Driving Cross Country In A Coyote-Swap Ranchero

It’s a dream of many in the vintage auto community to take a long-distance road trip in the car they restored. For most, that is a fantasy that may never come to fruition, but for Stanley Woods of Menlo Park, California, he is living that dream right now.

I am just having so much fun that I don’t know what to do. — Stanley Woods

We found Stanley through his Instagram, where he is chronicling his journey from California to Louisiana in the 1960 Ford Falcon Ranchero — a car he restored and enhanced with a Ford Coyote engine.

“I feel like a kid in a candy store,” Stanley explained. “I am just having so much fun that I don’t know what to do.”


Stanley is from Louisiana and planned the trip to go back and visit family. He has been meeting old friends and making new ones all along the way.

“I haven’t met a stranger yet,” he added

Stanley’s long relationship with his Ranchero started about 22 years ago when he bought it in East Palo Alto, California. The car came with a six-cylinder engine and three-on-the-tree transmission that he promptly tore out and ditched.

“I knew I wasn’t going to use any of it,” he explained.

He bought a V8 for his car, but the valves were slapping and it didn’t work out so the car ended up in storage for what turned into an extended 17-year stay. It didn’t come out until he retired and his son had a dream that the owner of the facility where the car was stored had sold the car.

This Ranchero is just an all around good car, and we would love to take a cross country tip in something like Stanley Woods’ car!

I told him I wanted one for my car, but he told me that it wouldn’t fit. — Stanley Woods

Saved For A Swap

“I went over to check on the car and my son was right,” Stanley explained. “He was moving and if I hadn’t gone to check I would have lost my car!”

Stanley got it out and got it running, but wasn’t all too happy with it. He ended up seeing a 1985 Mustang that someone did a modern engine swap in and he loved the idea of doing something like that. He asked about the engine and the owner explained that it was a Coyote 5.0-liter.

“I told him I wanted one for my car,” Stanley told us, “but he told me that it wouldn’t fit.”

It doesn't matter where he goes, people are always looking at his car. Stanley says he’s opened the hood 400 times and has been met with 400 different responses, but everyone loves it.

Stanley ended up befriending the guy that put the Mustang together, Anthony Hines, and enlisted his help in getting a Coyote engine for his own car. Anthony found an engine that Stanley bought and the two of them rebuilt it.

“We put it together and it’s running,” he explained. “It brought me all the way here.”

Stanley was sitting in Louisiana at the height of his road trip when we called and spoke with him.

A heck of a lot of work has gone into getting this car to where it is today.

Getting his hands on the engine was just step one in a long list of steps that had to be taken in order to get his car running the way he wanted to—he still had to get that big engine into his relatively small car.

“I put in Mustang II front suspension,” Stanley explained, “so it already had room for a  bigger motor, just not the Coyote.”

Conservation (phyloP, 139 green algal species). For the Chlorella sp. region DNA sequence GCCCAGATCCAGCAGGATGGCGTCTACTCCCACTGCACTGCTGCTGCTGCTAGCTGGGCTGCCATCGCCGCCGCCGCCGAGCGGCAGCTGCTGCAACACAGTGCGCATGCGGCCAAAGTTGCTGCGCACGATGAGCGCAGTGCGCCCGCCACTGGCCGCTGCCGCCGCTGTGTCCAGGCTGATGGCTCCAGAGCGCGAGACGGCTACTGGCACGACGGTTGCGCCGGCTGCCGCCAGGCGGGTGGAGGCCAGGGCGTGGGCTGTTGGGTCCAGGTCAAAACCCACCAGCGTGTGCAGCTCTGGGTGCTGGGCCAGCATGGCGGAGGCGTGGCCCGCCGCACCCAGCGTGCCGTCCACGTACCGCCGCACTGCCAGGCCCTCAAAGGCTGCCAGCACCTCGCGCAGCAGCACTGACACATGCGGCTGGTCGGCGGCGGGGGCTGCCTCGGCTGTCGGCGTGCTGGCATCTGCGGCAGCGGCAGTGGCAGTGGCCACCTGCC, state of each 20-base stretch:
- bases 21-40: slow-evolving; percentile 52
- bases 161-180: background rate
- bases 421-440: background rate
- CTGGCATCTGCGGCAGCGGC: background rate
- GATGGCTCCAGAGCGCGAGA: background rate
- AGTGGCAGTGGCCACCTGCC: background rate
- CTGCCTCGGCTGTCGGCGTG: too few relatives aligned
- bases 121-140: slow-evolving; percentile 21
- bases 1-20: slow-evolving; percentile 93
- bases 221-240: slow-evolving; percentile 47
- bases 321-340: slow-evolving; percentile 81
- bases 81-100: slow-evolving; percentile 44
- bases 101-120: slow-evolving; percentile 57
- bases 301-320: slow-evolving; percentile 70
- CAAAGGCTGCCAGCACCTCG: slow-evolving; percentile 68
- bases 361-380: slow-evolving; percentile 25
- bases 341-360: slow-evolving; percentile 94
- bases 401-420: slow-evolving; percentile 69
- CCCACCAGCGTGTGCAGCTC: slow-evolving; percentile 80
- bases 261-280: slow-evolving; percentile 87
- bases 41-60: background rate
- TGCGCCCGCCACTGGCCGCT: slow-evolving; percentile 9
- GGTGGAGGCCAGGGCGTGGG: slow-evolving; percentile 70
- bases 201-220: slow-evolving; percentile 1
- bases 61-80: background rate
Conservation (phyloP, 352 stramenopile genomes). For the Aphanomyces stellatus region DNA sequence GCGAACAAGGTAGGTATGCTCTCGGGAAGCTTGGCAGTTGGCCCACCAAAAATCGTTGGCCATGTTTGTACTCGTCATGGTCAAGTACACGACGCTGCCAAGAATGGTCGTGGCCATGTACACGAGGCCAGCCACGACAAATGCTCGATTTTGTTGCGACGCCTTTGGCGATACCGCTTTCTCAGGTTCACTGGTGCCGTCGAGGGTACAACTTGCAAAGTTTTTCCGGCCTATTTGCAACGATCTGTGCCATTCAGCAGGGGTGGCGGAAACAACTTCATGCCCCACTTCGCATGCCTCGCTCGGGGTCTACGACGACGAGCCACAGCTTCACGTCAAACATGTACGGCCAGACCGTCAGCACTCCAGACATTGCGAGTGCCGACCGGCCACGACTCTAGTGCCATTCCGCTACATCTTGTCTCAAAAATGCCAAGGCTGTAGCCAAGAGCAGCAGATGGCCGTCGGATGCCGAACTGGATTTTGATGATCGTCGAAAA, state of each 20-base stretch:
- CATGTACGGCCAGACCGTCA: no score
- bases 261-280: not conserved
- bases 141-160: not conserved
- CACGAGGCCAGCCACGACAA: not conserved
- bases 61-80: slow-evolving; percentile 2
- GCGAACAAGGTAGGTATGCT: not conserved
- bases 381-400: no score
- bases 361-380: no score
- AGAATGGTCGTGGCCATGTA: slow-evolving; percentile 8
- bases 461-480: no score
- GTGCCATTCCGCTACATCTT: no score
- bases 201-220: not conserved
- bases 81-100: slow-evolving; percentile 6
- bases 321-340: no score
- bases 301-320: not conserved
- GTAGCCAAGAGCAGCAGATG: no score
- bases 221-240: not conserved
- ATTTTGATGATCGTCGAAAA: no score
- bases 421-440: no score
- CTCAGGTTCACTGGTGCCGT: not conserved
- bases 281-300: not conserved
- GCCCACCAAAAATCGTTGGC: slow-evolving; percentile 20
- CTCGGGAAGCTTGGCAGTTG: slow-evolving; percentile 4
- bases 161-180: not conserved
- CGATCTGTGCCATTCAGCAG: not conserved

It took a lot to get that big engine to fit, and it required a lot of trial and error. The engine even ended up getting stuck in there, so they almost weren’t able to get it out.

Getting the engine to fit was a big ordeal and Stanley says he couldn’t have done it on his own. He wanted to make sure to thank Anthony Hines for helping him acquire the engine and rebuild it; Lupe for building the transmission crossmember and the exhaust; and Jose Lopez for helping get the engine back out when it got stuck.

Most of all, Stanley wanted to make sure that he thanked his son Alex.

“My son was there the whole time. Every bolt that I put in, he was there. He didn’t do it, but he was there,” Stanley said.“Without him, I wouldn’t have finished this project.”

There really isn't much room around that motor.

There really isn’t much room around that motor.

“I helped with each part of the car as it was being done,” Stanley told us. “When I had the mufflers done I worked with the muffler guy. When I had the interior made I worked with the interior guys. It was a win-win and I learned a lot.”

Road-Trip Results

With everything completed, Stanley has an awesome car that he’s taking on an amazing trip across the country, all because he didn’t listen to people that told him he couldn’t do it. They said he couldn’t get the Coyote engine in his car, but he did it anyway. People told him not to take the trip in the old car, but he did it anyway.

“People kept telling me no, don’t do it.” Stanley said. “But when it comes down to it, you only have one life to live.”

And with that, Stanley is driving a car across the country and back with an engine everyone told him wouldn’t work.

“The car is comfortable, loud, and sweet. I am in my own work right now,” he enthused. “This has been a great trip.”

About the author

Kyler Lacey

A 2015 Graduate from Whitworth University, Kyler has always loved cars. He grew up with his dad's '67 Camaro in the garage and started turning wrenches at a young age. At seventeen, he bought his first classic, a '57 Chevy Bel Air four-door, and has since added a '66 Plymouth Valiant and '97 Cadillac Deville to his collection. When he isn't writing for Power Automedia, he's out shooting pictures at car shows, hiking in the forests of the beautiful Pacific Northwest, or working on something in the garage.
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